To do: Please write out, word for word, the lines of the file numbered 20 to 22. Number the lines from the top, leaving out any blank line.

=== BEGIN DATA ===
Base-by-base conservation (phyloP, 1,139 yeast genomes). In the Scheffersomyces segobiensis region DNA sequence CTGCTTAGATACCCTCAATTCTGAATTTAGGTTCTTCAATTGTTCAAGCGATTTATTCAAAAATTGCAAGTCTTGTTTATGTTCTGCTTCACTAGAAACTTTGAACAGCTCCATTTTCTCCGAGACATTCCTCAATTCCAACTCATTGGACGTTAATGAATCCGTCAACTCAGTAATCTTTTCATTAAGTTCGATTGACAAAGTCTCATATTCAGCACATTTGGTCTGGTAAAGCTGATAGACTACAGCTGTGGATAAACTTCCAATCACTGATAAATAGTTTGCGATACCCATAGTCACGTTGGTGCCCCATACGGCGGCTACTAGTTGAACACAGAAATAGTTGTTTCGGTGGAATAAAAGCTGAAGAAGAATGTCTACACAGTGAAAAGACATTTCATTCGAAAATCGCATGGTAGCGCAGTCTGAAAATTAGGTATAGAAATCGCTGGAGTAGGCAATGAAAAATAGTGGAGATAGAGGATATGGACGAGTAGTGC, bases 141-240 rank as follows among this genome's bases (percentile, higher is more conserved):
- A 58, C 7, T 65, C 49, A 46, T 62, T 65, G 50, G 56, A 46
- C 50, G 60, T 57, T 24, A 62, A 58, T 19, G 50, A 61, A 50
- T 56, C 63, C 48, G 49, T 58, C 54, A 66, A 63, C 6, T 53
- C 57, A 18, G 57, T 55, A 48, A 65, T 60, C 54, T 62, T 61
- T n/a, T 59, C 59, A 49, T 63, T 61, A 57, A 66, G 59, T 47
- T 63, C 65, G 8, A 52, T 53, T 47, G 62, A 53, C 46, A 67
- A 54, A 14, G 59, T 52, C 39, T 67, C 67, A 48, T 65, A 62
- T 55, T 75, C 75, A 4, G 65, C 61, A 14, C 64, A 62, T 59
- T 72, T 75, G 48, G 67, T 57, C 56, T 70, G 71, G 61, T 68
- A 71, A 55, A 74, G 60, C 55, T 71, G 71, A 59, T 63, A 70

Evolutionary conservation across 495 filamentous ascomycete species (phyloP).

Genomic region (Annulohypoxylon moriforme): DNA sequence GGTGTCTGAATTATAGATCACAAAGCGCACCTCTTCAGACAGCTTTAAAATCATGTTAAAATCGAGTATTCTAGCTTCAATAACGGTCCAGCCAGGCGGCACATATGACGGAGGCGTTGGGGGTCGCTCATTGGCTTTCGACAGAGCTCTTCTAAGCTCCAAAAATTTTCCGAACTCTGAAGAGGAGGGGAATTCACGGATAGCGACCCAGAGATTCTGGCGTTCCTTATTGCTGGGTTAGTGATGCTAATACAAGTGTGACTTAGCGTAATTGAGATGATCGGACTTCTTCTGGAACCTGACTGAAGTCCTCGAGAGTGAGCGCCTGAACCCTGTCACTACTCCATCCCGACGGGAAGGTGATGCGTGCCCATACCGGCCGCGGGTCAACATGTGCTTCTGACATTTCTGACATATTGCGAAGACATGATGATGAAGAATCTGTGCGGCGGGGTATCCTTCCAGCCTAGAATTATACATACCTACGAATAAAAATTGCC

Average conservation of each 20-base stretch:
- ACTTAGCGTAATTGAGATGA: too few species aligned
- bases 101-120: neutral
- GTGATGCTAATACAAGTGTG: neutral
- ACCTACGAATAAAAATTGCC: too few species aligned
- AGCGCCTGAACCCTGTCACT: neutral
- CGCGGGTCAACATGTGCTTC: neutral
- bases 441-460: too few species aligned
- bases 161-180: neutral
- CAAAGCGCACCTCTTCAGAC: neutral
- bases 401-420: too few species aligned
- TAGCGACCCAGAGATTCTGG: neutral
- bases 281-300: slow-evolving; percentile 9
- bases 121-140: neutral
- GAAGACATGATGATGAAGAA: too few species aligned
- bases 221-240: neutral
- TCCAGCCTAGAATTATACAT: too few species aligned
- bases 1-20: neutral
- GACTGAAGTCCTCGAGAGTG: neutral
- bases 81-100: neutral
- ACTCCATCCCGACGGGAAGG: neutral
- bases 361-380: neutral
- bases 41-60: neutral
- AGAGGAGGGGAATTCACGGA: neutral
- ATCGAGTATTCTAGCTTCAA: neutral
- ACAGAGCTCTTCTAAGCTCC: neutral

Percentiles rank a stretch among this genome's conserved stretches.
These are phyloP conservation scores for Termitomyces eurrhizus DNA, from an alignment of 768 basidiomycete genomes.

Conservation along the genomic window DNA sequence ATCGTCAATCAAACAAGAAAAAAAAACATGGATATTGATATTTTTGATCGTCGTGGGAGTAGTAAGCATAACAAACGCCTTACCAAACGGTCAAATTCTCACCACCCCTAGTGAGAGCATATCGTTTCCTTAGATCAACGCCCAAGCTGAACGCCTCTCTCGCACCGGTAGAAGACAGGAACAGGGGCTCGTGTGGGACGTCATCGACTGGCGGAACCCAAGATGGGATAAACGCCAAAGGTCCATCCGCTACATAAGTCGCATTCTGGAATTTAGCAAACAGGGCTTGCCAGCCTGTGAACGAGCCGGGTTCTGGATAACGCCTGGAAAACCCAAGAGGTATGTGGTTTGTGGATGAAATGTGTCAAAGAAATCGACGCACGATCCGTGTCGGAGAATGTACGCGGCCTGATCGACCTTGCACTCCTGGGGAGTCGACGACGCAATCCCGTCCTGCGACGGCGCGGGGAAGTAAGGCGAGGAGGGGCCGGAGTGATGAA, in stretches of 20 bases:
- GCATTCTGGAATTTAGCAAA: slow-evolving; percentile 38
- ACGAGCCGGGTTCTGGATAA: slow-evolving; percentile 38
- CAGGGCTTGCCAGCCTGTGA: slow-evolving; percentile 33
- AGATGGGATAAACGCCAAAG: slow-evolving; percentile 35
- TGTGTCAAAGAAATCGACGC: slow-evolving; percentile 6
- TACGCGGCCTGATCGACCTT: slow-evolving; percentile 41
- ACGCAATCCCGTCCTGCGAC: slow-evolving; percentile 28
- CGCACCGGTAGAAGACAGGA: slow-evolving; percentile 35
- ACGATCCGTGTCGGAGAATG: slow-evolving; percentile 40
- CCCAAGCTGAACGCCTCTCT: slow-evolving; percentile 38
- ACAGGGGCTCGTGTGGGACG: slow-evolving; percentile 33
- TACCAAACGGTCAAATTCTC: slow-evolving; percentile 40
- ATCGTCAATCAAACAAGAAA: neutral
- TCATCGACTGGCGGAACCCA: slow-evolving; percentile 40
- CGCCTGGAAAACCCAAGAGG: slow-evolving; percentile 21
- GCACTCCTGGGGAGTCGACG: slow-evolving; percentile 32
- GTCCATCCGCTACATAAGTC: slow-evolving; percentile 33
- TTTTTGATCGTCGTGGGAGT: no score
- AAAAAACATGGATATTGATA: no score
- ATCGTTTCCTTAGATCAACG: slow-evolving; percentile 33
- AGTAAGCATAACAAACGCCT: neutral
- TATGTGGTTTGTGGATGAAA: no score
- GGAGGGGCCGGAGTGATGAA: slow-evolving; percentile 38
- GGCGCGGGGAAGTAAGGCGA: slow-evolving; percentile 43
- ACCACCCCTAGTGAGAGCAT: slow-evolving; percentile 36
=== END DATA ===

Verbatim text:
- CGCGGGTCAACATGTGCTTC: neutral
- bases 441-460: too few species aligned
- bases 161-180: neutral